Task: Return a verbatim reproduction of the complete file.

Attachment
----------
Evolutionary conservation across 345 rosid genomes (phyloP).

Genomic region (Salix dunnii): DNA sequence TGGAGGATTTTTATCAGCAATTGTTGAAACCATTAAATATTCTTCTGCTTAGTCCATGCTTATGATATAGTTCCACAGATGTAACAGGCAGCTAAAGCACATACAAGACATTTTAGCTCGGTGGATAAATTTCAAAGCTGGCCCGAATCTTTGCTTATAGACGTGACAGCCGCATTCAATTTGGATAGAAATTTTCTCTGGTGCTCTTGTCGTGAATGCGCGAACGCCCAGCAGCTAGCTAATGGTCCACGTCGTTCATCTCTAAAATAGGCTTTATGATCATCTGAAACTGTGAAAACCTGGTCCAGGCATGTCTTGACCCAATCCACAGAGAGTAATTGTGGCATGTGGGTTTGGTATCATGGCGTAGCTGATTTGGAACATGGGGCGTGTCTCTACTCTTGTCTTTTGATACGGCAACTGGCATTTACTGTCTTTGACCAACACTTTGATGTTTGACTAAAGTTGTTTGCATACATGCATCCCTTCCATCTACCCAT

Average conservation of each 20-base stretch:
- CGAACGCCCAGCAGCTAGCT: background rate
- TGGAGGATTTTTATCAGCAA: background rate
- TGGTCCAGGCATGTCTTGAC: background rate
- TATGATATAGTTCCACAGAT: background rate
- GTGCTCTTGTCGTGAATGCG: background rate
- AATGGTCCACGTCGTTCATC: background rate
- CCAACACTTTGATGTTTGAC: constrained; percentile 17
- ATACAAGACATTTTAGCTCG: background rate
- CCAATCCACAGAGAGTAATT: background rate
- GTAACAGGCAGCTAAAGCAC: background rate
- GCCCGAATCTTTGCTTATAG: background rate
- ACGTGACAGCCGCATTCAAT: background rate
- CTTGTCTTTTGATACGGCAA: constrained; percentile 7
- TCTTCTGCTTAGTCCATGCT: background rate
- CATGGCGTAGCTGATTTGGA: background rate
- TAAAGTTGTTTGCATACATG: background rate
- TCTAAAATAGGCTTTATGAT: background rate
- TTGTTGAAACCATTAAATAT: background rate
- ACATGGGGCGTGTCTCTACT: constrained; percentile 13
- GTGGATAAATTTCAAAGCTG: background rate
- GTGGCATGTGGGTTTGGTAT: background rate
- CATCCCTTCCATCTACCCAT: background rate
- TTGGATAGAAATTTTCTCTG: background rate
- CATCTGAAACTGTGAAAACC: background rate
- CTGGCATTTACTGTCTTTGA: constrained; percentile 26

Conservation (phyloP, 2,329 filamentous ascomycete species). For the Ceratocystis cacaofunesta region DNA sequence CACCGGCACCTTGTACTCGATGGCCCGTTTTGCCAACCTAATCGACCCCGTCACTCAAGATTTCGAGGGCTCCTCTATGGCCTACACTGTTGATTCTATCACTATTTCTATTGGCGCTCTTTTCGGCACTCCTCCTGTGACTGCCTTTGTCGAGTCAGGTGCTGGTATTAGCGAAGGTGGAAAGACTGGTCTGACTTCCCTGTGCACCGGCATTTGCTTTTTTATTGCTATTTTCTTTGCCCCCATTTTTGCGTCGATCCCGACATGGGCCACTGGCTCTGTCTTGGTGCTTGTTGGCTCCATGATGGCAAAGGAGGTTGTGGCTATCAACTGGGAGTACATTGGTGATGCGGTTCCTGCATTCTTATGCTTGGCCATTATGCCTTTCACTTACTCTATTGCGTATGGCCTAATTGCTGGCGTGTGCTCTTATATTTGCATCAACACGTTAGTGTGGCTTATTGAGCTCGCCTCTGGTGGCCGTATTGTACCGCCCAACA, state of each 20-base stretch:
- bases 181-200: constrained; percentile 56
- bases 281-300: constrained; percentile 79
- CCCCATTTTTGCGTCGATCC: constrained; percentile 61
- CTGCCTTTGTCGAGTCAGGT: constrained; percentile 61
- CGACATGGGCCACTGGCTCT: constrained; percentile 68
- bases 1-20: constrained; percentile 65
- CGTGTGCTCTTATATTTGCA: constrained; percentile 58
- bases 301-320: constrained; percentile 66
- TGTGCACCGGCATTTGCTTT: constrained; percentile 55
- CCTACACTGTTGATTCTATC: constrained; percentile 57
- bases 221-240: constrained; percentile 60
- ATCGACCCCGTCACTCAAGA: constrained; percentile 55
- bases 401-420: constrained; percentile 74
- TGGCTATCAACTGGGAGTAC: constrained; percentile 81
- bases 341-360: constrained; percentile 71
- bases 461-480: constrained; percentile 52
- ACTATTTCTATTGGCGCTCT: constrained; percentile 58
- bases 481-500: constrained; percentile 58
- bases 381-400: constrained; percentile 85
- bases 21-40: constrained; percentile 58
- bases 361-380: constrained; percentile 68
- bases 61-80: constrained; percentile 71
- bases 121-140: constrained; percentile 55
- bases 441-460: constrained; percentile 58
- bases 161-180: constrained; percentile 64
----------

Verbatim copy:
Evolutionary conservation across 345 rosid genomes (phyloP).

Genomic region (Salix dunnii): DNA sequence TGGAGGATTTTTATCAGCAATTGTTGAAACCATTAAATATTCTTCTGCTTAGTCCATGCTTATGATATAGTTCCACAGATGTAACAGGCAGCTAAAGCACATACAAGACATTTTAGCTCGGTGGATAAATTTCAAAGCTGGCCCGAATCTTTGCTTATAGACGTGACAGCCGCATTCAATTTGGATAGAAATTTTCTCTGGTGCTCTTGTCGTGAATGCGCGAACGCCCAGCAGCTAGCTAATGGTCCACGTCGTTCATCTCTAAAATAGGCTTTATGATCATCTGAAACTGTGAAAACCTGGTCCAGGCATGTCTTGACCCAATCCACAGAGAGTAATTGTGGCATGTGGGTTTGGTATCATGGCGTAGCTGATTTGGAACATGGGGCGTGTCTCTACTCTTGTCTTTTGATACGGCAACTGGCATTTACTGTCTTTGACCAACACTTTGATGTTTGACTAAAGTTGTTTGCATACATGCATCCCTTCCATCTACCCAT

Average conservation of each 20-base stretch:
- CGAACGCCCAGCAGCTAGCT: background rate
- TGGAGGATTTTTATCAGCAA: background rate
- TGGTCCAGGCATGTCTTGAC: background rate
- TATGATATAGTTCCACAGAT: background rate
- GTGCTCTTGTCGTGAATGCG: background rate
- AATGGTCCACGTCGTTCATC: background rate
- CCAACACTTTGATGTTTGAC: constrained; percentile 17
- ATACAAGACATTTTAGCTCG: background rate
- CCAATCCACAGAGAGTAATT: background rate
- GTAACAGGCAGCTAAAGCAC: background rate
- GCCCGAATCTTTGCTTATAG: background rate
- ACGTGACAGCCGCATTCAAT: background rate
- CTTGTCTTTTGATACGGCAA: constrained; percentile 7
- TCTTCTGCTTAGTCCATGCT: background rate
- CATGGCGTAGCTGATTTGGA: background rate
- TAAAGTTGTTTGCATACATG: background rate
- TCTAAAATAGGCTTTATGAT: background rate
- TTGTTGAAACCATTAAATAT: background rate
- ACATGGGGCGTGTCTCTACT: constrained; percentile 13
- GTGGATAAATTTCAAAGCTG: background rate
- GTGGCATGTGGGTTTGGTAT: background rate
- CATCCCTTCCATCTACCCAT: background rate
- TTGGATAGAAATTTTCTCTG: background rate
- CATCTGAAACTGTGAAAACC: background rate
- CTGGCATTTACTGTCTTTGA: constrained; percentile 26

Conservation (phyloP, 2,329 filamentous ascomycete species). For the Ceratocystis cacaofunesta region DNA sequence CACCGGCACCTTGTACTCGATGGCCCGTTTTGCCAACCTAATCGACCCCGTCACTCAAGATTTCGAGGGCTCCTCTATGGCCTACACTGTTGATTCTATCACTATTTCTATTGGCGCTCTTTTCGGCACTCCTCCTGTGACTGCCTTTGTCGAGTCAGGTGCTGGTATTAGCGAAGGTGGAAAGACTGGTCTGACTTCCCTGTGCACCGGCATTTGCTTTTTTATTGCTATTTTCTTTGCCCCCATTTTTGCGTCGATCCCGACATGGGCCACTGGCTCTGTCTTGGTGCTTGTTGGCTCCATGATGGCAAAGGAGGTTGTGGCTATCAACTGGGAGTACATTGGTGATGCGGTTCCTGCATTCTTATGCTTGGCCATTATGCCTTTCACTTACTCTATTGCGTATGGCCTAATTGCTGGCGTGTGCTCTTATATTTGCATCAACACGTTAGTGTGGCTTATTGAGCTCGCCTCTGGTGGCCGTATTGTACCGCCCAACA, state of each 20-base stretch:
- bases 181-200: constrained; percentile 56
- bases 281-300: constrained; percentile 79
- CCCCATTTTTGCGTCGATCC: constrained; percentile 61
- CTGCCTTTGTCGAGTCAGGT: constrained; percentile 61
- CGACATGGGCCACTGGCTCT: constrained; percentile 68
- bases 1-20: constrained; percentile 65
- CGTGTGCTCTTATATTTGCA: constrained; percentile 58
- bases 301-320: constrained; percentile 66
- TGTGCACCGGCATTTGCTTT: constrained; percentile 55
- CCTACACTGTTGATTCTATC: constrained; percentile 57
- bases 221-240: constrained; percentile 60
- ATCGACCCCGTCACTCAAGA: constrained; percentile 55
- bases 401-420: constrained; percentile 74
- TGGCTATCAACTGGGAGTAC: constrained; percentile 81
- bases 341-360: constrained; percentile 71
- bases 461-480: constrained; percentile 52
- ACTATTTCTATTGGCGCTCT: constrained; percentile 58
- bases 481-500: constrained; percentile 58
- bases 381-400: constrained; percentile 85
- bases 21-40: constrained; percentile 58
- bases 361-380: constrained; percentile 68
- bases 61-80: constrained; percentile 71
- bases 121-140: constrained; percentile 55
- bases 441-460: constrained; percentile 58
- bases 161-180: constrained; percentile 64